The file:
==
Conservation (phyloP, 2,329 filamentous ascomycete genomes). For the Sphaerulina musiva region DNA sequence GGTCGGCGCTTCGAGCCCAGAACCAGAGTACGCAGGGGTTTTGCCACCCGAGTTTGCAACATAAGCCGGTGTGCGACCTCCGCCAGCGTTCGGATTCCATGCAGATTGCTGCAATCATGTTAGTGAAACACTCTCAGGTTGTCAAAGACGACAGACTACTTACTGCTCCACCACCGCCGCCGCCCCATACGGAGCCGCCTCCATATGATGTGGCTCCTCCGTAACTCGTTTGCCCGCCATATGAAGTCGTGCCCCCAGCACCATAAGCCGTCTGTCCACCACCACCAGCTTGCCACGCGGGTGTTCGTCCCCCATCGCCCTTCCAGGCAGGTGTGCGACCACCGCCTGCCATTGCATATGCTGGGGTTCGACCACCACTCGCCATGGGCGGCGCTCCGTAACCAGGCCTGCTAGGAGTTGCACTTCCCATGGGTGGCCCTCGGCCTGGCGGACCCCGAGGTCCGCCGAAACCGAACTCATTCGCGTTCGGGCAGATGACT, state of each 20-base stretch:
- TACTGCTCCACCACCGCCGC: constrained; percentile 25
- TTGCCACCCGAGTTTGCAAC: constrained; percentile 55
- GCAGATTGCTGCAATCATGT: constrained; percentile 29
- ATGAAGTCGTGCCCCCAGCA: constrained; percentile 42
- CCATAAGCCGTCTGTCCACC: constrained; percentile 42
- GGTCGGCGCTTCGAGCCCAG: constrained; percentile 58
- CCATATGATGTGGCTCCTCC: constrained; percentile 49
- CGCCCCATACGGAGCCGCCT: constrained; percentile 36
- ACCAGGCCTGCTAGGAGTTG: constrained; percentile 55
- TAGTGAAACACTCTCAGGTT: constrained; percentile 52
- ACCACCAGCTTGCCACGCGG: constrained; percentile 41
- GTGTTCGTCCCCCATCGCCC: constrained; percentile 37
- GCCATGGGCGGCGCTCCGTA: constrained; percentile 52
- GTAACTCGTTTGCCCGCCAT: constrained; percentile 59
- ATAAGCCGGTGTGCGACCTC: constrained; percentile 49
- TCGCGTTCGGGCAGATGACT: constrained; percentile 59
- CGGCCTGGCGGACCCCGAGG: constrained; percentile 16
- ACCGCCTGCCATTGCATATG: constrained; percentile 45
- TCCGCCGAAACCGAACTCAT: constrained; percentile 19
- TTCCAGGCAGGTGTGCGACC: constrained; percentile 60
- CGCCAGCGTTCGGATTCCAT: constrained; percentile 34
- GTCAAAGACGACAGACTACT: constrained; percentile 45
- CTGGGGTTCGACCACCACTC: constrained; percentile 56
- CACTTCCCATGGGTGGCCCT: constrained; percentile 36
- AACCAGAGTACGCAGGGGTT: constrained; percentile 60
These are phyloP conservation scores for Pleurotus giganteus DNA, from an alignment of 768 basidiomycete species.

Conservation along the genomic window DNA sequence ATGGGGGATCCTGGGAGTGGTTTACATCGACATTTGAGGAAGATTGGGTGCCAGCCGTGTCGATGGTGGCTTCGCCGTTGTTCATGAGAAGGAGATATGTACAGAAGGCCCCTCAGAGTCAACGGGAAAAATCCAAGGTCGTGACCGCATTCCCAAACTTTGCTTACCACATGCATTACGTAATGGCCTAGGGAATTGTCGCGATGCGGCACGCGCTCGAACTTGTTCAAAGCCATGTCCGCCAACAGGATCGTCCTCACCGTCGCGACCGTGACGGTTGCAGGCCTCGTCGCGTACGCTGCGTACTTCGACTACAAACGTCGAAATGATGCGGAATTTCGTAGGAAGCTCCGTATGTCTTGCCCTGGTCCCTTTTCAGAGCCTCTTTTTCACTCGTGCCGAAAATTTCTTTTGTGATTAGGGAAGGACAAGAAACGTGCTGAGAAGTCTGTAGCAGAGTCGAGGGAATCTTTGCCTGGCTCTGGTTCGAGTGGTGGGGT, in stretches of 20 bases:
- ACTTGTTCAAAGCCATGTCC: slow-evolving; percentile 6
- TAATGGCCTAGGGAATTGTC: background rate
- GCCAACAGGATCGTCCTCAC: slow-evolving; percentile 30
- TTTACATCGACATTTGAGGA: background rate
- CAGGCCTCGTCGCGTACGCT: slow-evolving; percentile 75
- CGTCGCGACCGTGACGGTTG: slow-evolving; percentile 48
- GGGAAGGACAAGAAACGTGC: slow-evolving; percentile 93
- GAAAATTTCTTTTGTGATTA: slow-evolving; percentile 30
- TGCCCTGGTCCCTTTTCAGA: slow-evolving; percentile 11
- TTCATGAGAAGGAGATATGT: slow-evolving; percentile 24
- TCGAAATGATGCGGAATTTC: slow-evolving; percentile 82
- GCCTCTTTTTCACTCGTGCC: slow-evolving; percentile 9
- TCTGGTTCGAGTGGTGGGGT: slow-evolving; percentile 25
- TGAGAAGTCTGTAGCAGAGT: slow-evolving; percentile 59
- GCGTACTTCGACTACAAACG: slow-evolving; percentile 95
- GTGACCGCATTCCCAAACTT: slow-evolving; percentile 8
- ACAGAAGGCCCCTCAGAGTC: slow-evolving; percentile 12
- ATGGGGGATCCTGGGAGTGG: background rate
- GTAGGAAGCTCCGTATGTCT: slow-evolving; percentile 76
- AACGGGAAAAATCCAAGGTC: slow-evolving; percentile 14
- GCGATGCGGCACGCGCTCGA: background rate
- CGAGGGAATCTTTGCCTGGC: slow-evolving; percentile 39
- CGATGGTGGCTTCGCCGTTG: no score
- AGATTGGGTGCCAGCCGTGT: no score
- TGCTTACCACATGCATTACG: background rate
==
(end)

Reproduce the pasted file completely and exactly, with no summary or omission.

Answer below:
Conservation (phyloP, 2,329 filamentous ascomycete genomes). For the Sphaerulina musiva region DNA sequence GGTCGGCGCTTCGAGCCCAGAACCAGAGTACGCAGGGGTTTTGCCACCCGAGTTTGCAACATAAGCCGGTGTGCGACCTCCGCCAGCGTTCGGATTCCATGCAGATTGCTGCAATCATGTTAGTGAAACACTCTCAGGTTGTCAAAGACGACAGACTACTTACTGCTCCACCACCGCCGCCGCCCCATACGGAGCCGCCTCCATATGATGTGGCTCCTCCGTAACTCGTTTGCCCGCCATATGAAGTCGTGCCCCCAGCACCATAAGCCGTCTGTCCACCACCACCAGCTTGCCACGCGGGTGTTCGTCCCCCATCGCCCTTCCAGGCAGGTGTGCGACCACCGCCTGCCATTGCATATGCTGGGGTTCGACCACCACTCGCCATGGGCGGCGCTCCGTAACCAGGCCTGCTAGGAGTTGCACTTCCCATGGGTGGCCCTCGGCCTGGCGGACCCCGAGGTCCGCCGAAACCGAACTCATTCGCGTTCGGGCAGATGACT, state of each 20-base stretch:
- TACTGCTCCACCACCGCCGC: constrained; percentile 25
- TTGCCACCCGAGTTTGCAAC: constrained; percentile 55
- GCAGATTGCTGCAATCATGT: constrained; percentile 29
- ATGAAGTCGTGCCCCCAGCA: constrained; percentile 42
- CCATAAGCCGTCTGTCCACC: constrained; percentile 42
- GGTCGGCGCTTCGAGCCCAG: constrained; percentile 58
- CCATATGATGTGGCTCCTCC: constrained; percentile 49
- CGCCCCATACGGAGCCGCCT: constrained; percentile 36
- ACCAGGCCTGCTAGGAGTTG: constrained; percentile 55
- TAGTGAAACACTCTCAGGTT: constrained; percentile 52
- ACCACCAGCTTGCCACGCGG: constrained; percentile 41
- GTGTTCGTCCCCCATCGCCC: constrained; percentile 37
- GCCATGGGCGGCGCTCCGTA: constrained; percentile 52
- GTAACTCGTTTGCCCGCCAT: constrained; percentile 59
- ATAAGCCGGTGTGCGACCTC: constrained; percentile 49
- TCGCGTTCGGGCAGATGACT: constrained; percentile 59
- CGGCCTGGCGGACCCCGAGG: constrained; percentile 16
- ACCGCCTGCCATTGCATATG: constrained; percentile 45
- TCCGCCGAAACCGAACTCAT: constrained; percentile 19
- TTCCAGGCAGGTGTGCGACC: constrained; percentile 60
- CGCCAGCGTTCGGATTCCAT: constrained; percentile 34
- GTCAAAGACGACAGACTACT: constrained; percentile 45
- CTGGGGTTCGACCACCACTC: constrained; percentile 56
- CACTTCCCATGGGTGGCCCT: constrained; percentile 36
- AACCAGAGTACGCAGGGGTT: constrained; percentile 60
These are phyloP conservation scores for Pleurotus giganteus DNA, from an alignment of 768 basidiomycete species.

Conservation along the genomic window DNA sequence ATGGGGGATCCTGGGAGTGGTTTACATCGACATTTGAGGAAGATTGGGTGCCAGCCGTGTCGATGGTGGCTTCGCCGTTGTTCATGAGAAGGAGATATGTACAGAAGGCCCCTCAGAGTCAACGGGAAAAATCCAAGGTCGTGACCGCATTCCCAAACTTTGCTTACCACATGCATTACGTAATGGCCTAGGGAATTGTCGCGATGCGGCACGCGCTCGAACTTGTTCAAAGCCATGTCCGCCAACAGGATCGTCCTCACCGTCGCGACCGTGACGGTTGCAGGCCTCGTCGCGTACGCTGCGTACTTCGACTACAAACGTCGAAATGATGCGGAATTTCGTAGGAAGCTCCGTATGTCTTGCCCTGGTCCCTTTTCAGAGCCTCTTTTTCACTCGTGCCGAAAATTTCTTTTGTGATTAGGGAAGGACAAGAAACGTGCTGAGAAGTCTGTAGCAGAGTCGAGGGAATCTTTGCCTGGCTCTGGTTCGAGTGGTGGGGT, in stretches of 20 bases:
- ACTTGTTCAAAGCCATGTCC: slow-evolving; percentile 6
- TAATGGCCTAGGGAATTGTC: background rate
- GCCAACAGGATCGTCCTCAC: slow-evolving; percentile 30
- TTTACATCGACATTTGAGGA: background rate
- CAGGCCTCGTCGCGTACGCT: slow-evolving; percentile 75
- CGTCGCGACCGTGACGGTTG: slow-evolving; percentile 48
- GGGAAGGACAAGAAACGTGC: slow-evolving; percentile 93
- GAAAATTTCTTTTGTGATTA: slow-evolving; percentile 30
- TGCCCTGGTCCCTTTTCAGA: slow-evolving; percentile 11
- TTCATGAGAAGGAGATATGT: slow-evolving; percentile 24
- TCGAAATGATGCGGAATTTC: slow-evolving; percentile 82
- GCCTCTTTTTCACTCGTGCC: slow-evolving; percentile 9
- TCTGGTTCGAGTGGTGGGGT: slow-evolving; percentile 25
- TGAGAAGTCTGTAGCAGAGT: slow-evolving; percentile 59
- GCGTACTTCGACTACAAACG: slow-evolving; percentile 95
- GTGACCGCATTCCCAAACTT: slow-evolving; percentile 8
- ACAGAAGGCCCCTCAGAGTC: slow-evolving; percentile 12
- ATGGGGGATCCTGGGAGTGG: background rate
- GTAGGAAGCTCCGTATGTCT: slow-evolving; percentile 76
- AACGGGAAAAATCCAAGGTC: slow-evolving; percentile 14
- GCGATGCGGCACGCGCTCGA: background rate
- CGAGGGAATCTTTGCCTGGC: slow-evolving; percentile 39
- CGATGGTGGCTTCGCCGTTG: no score
- AGATTGGGTGCCAGCCGTGT: no score
- TGCTTACCACATGCATTACG: background rate